Veronica Coberly, of Elkins, said if she were back in her home state of Arizona, she would be making menudo.

"It's like a breakfast soup that is eaten on New Year's Day, but we start cooking it the night before. Otherwise, New Year's Eve is family and friends enjoying drinks and each other's company," she said.

K.J. Shaffer, of Ellamore, said he sings in the New Year at his church, the Fairview United Methodist Church.

"My family, like so many others, eat pork and sauerkraut," he said.

Stephanie Riddle, of Elkins, said her family has a special visitor on New Year's Eve.

"Mrs. Claus visits our house on New Year's Eve and leaves a little gift in our stockings," she said. "It's a tradition that I've celebrated since I was very young."

Elkins resident Connie Linger offered advice for visiting in the new year.

"When visiting a friend or family member's house for the first time in the new year, take to them a shiny coin and a lump of coal. The coin to bring prosperity and the coal for warmth in the home," Linger said.

Bonnie Allen said her family shares a south-Texas tradition for the new year.

"We have tamales on Christmas Eve and black-eyed peas for prosperity and cabbage for money on New Year's," she said.

Christina Hyre Nestor, a former Elkins resident who now lives in Alabama, said her family enjoys traditional New Year's foods.

"There's always pork and sauerkraut in the slow cooker for New Year's Day," she said. "It's been done in mine and my husband's families for many generations. Eating these brings good luck and good fortune."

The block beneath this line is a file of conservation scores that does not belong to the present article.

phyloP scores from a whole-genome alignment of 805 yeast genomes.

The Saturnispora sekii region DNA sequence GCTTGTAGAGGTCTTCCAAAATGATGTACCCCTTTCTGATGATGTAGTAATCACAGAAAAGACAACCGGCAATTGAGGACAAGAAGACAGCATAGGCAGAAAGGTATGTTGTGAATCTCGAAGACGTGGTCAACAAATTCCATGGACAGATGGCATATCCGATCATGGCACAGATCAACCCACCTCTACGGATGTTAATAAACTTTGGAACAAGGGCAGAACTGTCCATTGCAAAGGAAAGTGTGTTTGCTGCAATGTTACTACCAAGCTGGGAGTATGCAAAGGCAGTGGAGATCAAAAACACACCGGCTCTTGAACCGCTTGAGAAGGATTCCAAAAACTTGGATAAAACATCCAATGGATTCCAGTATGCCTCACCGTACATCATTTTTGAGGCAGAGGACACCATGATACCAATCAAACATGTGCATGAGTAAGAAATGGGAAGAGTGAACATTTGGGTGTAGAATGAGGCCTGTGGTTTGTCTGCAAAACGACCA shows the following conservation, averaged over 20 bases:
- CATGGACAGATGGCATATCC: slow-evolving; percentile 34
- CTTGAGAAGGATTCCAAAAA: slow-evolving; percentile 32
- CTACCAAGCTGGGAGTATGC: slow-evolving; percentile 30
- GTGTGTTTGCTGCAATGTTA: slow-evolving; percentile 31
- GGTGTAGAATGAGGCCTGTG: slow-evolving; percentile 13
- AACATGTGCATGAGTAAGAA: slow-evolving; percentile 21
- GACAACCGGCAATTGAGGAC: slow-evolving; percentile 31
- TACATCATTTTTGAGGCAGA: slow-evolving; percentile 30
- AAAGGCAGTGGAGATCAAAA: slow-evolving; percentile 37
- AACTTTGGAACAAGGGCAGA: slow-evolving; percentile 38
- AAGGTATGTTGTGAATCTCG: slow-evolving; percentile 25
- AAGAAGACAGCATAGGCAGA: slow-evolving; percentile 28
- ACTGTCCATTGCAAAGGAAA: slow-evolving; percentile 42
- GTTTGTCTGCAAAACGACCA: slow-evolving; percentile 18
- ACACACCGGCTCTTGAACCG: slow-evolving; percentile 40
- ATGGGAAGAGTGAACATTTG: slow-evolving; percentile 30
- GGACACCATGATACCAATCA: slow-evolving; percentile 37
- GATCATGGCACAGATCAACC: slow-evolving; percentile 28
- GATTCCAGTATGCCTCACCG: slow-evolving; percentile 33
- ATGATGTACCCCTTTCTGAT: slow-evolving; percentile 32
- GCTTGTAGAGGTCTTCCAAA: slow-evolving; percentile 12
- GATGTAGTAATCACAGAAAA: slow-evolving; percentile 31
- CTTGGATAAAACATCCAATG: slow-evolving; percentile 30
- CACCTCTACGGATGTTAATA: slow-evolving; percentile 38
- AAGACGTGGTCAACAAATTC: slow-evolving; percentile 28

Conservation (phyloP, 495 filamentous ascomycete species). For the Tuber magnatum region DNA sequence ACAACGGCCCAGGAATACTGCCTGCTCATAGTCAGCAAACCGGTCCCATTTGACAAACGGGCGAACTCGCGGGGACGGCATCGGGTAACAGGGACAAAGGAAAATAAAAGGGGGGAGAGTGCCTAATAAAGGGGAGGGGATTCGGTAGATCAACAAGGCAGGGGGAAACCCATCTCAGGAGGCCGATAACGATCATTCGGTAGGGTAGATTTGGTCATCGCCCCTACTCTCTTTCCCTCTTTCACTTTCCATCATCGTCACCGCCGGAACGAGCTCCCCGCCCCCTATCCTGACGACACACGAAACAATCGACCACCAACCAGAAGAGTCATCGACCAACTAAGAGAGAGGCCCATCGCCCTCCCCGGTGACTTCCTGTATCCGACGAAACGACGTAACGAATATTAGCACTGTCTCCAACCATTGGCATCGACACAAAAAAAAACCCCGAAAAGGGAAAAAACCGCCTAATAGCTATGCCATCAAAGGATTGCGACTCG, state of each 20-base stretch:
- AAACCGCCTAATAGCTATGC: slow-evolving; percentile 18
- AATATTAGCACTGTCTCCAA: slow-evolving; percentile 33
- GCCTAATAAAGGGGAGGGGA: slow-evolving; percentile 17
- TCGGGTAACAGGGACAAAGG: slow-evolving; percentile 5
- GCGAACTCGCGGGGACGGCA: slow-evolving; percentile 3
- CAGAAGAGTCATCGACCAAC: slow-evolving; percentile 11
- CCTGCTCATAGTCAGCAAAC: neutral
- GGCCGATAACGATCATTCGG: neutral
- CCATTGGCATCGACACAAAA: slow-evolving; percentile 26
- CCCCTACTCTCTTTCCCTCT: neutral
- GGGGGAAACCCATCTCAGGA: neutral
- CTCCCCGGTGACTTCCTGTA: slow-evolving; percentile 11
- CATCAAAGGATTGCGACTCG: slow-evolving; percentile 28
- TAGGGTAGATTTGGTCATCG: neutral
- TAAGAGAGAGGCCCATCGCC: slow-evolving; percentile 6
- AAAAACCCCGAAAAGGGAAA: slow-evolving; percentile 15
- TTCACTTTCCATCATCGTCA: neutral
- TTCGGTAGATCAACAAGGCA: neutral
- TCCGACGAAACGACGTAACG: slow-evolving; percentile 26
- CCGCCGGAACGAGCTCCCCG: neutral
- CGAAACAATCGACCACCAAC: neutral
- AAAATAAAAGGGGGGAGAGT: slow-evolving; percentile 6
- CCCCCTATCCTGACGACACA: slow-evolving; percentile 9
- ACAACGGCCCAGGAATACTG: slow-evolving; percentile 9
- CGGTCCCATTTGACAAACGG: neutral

Angie Wilson and Linda Courtney Pifer both serve their families pork and sauerkraut on New Year's Eve, a family tradition that dates back to their childhoods.

Bobby Isner said that he eats sauerkraut on New Year's to bring good luck.

Micky Messer, of Elkins, said she sits down on New Year's Eve with her stack of Christmas cards and reads each one again.

"I take a few minutes to pray for the person or family that sent it," Messner said. "This year I started something new by making a blessing jar to add to my little ritual. Throughout the year, each time I was blessed in some way, I wrote it down on a slip of paper, folded it, and put it in a mason jar. I think it is a perfect way to end the year; reading those notes and cards and being reminded of all of the people and things that I have to be thankful for."

Carrie Hymes said her husband rings the old fire siren in Davis each New Year's, and has for as long as he can remember.

"Now each year, we take our three little ones to ring it," she said.

"Thanks to the Davis mayor for being kind enough to let us carry on this tradition."

Sabrina Swecker said her family makes a set of pillow cases on New Year's Day.

"The pillow cases represent a sack to carry your money in, and you won't go broke in the new year."

Nora Taylor Lambert said her mother's traditions are still with her today.

"My mom always said, 'Whatever you are doing on New Year's Eve, you will be doing all year.' I found myself making sure my laundry and dishes were all done. I knew it wasn't true but I could hear her voice ringing in my ears.

"She always had sauerkraut and weiners and watched 'The Wings of Faith' every New Year's Eve. She passed away New Year's Eve in 2008."

Jessica Jennings said she also eats sauerkraut and pork on New Year's Day.

Hunter Morrison Maclean said he eats sauerkraut and pork at midnight on New Year's Eve, while Paula Taylor said her family always has a pork dinner on New Year's Day with cooked cabbage that has a silver dollar in it.

"Who ever gets the silver dollar is to have good luck all year long," Taylor said.

Jennifer Cox said she watches the New Year's Eve celebration on television until midnight, calls to wish her friend a happy birthday and sometimes uses noise makers.

" I drink Mountain Dew and eat Twizzlers, then go outside and listen to everyone hoot and holler or shoot off guns," Cox said. "Sometimes there are fire works. My dream is to go to New York and watch the ball drop, and get kissed at midnight."

Megan Crosston said her family always eats pork and cabbage to bring them luck.

"Not all of us like cabbage, but we all eat a little," she said.